- It is true that there is little correlation between interest rates and equity valuations. It is also true that the Fed Model has a poor track record for producing returns. The mistake that most people make is that they stop there. Just as correlation does not imply causation, a lack of correlation does not mean that no relationship exists. (i.e. the correlation between Fed Funds and S&P is also zero) Clearly, and especially over the short run, there are a number of non-interest rate related factors that affect equity valuation. Clearly, there IS a fundamental case for a relationship over the long run. A key point here that most miss is that interest rates are only a proxy for the discount rate for earnings. IMO, the misconceptions around this issue is a great example of how most people simply don’t think deeply enough about the data, despite the quantity available. As I’ve mentioned before, one reason macro is hard is that recursive rather than iterative thinking is required – see the paradox of thrift.
- I’m also aware that overweights of Japanese and EU equities are very popular. I am skeptical of this because these recommendations ignore the large tail risks embedded in those currencies. Both deflation as well as high inflation significantly depress equity valuations. Given the long duration nature of equity indices, these worries should have a very large impact on the risk premium, at least from the persective of a long term, real money allocator. These concerns do not appear reflected in bank research reports, likely because the client base is skewed toward shorter term market participants. In addition, expectations for earnings growth are already high – the Eurostoxx index, for example, is trading at a 21x multiple trailing PE, and 14x forward PE. Relative performance will strongly depend on whether earnings can beat the already high expectations, (I’m skeptical) and whether the sovereign risk premium can compress further. (likely)
- There is a fairly widespread belief that volatility will spike once the Fed starts hiking. This is quite possible, but tails should be sold because macroeconomic volatility will (most likely) be low. The option value of dry powder should be more valuable this year.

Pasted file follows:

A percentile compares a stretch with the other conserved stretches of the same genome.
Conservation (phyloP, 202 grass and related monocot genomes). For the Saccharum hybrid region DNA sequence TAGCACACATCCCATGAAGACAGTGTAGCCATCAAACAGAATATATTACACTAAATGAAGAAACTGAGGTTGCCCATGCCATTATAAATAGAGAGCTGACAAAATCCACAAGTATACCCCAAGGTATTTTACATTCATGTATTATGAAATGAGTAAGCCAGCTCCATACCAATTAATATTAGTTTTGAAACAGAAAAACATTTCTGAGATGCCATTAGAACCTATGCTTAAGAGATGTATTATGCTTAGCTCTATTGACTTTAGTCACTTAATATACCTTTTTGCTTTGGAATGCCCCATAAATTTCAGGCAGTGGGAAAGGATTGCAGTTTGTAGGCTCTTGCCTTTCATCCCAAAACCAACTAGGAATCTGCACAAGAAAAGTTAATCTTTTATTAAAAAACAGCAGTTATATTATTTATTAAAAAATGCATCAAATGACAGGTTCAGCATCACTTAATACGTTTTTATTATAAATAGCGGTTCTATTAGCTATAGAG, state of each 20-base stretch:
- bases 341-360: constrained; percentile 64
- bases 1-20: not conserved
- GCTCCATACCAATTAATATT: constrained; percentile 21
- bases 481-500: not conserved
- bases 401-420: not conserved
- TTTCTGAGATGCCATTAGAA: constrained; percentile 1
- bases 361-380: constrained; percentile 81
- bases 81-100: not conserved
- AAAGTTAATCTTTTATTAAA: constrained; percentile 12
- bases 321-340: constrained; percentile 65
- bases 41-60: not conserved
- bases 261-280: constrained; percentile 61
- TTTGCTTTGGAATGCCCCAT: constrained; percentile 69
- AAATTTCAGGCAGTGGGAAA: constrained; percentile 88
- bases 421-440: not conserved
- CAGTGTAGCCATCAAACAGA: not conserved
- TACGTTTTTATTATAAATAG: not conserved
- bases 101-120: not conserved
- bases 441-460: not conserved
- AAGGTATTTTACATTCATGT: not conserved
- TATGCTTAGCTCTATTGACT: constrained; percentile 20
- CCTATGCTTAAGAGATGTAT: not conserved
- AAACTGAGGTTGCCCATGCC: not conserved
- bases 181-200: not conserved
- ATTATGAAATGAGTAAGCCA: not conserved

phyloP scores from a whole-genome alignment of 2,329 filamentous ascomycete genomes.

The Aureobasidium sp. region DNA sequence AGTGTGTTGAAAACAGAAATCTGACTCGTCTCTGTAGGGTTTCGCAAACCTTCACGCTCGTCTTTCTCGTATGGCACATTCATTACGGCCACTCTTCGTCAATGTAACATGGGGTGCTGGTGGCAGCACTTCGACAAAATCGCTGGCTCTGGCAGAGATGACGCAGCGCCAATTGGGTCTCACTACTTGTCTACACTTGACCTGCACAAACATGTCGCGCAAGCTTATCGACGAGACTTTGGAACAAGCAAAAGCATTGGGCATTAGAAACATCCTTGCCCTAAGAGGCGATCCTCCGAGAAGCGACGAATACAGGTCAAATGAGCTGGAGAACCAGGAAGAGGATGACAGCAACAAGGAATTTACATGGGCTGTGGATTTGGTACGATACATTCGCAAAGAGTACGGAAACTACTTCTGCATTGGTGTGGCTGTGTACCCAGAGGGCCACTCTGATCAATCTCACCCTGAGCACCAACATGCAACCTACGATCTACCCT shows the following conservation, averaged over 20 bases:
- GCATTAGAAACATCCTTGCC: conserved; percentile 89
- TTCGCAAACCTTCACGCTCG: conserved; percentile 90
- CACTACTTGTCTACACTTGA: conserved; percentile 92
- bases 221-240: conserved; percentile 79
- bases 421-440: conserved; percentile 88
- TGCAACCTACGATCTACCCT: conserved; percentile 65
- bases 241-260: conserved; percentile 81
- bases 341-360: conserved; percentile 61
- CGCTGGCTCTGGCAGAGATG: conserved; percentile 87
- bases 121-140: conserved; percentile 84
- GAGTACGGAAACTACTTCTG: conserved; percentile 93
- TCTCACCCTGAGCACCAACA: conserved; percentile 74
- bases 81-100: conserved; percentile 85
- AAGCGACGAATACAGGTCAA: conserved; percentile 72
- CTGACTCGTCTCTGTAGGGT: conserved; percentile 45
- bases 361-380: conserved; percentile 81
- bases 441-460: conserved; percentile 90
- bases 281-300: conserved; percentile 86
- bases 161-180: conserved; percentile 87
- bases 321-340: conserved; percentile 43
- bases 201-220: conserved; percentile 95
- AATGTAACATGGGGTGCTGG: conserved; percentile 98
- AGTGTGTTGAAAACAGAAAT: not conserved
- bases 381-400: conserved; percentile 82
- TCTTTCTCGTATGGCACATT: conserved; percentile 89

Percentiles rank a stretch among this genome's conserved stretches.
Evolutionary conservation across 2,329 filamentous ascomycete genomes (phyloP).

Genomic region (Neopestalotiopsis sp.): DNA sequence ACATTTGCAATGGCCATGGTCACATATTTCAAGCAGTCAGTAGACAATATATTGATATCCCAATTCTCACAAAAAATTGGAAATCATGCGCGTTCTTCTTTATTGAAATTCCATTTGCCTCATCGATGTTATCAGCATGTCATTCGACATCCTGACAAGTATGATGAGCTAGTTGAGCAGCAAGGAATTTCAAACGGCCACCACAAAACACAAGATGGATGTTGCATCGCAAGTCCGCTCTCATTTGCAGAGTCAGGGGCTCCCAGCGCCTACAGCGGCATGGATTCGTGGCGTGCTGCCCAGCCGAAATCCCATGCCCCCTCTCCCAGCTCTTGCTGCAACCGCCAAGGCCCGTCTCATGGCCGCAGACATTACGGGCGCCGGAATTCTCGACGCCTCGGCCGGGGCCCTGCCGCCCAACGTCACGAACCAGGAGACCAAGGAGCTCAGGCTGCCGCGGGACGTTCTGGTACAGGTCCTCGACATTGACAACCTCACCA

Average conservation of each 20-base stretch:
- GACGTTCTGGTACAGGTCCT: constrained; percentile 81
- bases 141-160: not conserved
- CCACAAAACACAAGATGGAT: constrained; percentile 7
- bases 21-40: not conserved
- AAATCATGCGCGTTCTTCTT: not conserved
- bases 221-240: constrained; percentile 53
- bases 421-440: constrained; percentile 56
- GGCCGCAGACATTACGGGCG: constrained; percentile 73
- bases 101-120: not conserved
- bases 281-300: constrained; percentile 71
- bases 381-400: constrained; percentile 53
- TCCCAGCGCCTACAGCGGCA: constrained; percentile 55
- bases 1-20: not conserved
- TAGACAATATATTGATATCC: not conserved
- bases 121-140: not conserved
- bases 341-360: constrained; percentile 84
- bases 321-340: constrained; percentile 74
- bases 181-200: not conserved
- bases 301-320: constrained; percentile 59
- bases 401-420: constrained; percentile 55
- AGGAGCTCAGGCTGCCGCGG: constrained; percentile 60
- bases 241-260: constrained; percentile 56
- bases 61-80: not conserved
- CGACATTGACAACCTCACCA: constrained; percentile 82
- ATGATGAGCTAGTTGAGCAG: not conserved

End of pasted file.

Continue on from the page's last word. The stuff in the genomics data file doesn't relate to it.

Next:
- On USDJPY – It seems like everyone and their dog have this trade on. I have been behind on the Japan trade and which suggests that I don’t get it. The fact is, no one understands how QE works – and QE is arguably by far the largest driver here. The BoJ will not be able to keep inflation up over the long run, unless confidence is lost and there is mass flight out of Yen assets. So they will continue printing. The next fiscal risk is the delayed tax hike in 2017, which is some ways away. In addition, the Japanese current account has fallen to the lowest level in at least 30 years, and it is not expected to recover much at all. Due to BoJ printing, bad demographics, and the risk of fiscal unsustainability, market participants do not want unhedged Yen denominated assets. And now they also do not want Yen products and services, at least on a net basis. That may change over time, but it’s hard to see that happening anytime soon. So why is this not one of the trade ideas? The main reason is that for all these ideas, I try to get an idea of the ex-ante sharpe, which is predicated on expected return vs vol. And the fact of the matter is, I don’t know what the expected return is here. If you think the FX rate is predominantly a function of the expected BoJ balance sheet, then perhaps this move is nearly over. The 10/31 annoucement was about a year and a half after the previous one. In another year and a half, the BoJ balance sheet will be close to 90% of GDP – it is hard to imagine that the BoJ can accelerate purchases even further after that and still pay lip service to fiscal sustainability. Yes, the relative balance sheet sizes will continue to widen, but markets are forward looking, and that should be priced in at some point. Recall that USDJPY was essentially unchanged from Feb to Oct even as the BoJ balance sheet continued to grow at a quicker rate. Also, real incomes in Japan have fallen quite sharply since Abenomics started, and political repercussions are already being felt, as Abe’s approval rating has been falling. On the other hand, it is also possible that the market loses confidence in Japan’s fiscal position as the deficit continues to be horrible and nominal growth doesn’t pick up enough to allow fiscal reforms, resulting in a panicked move.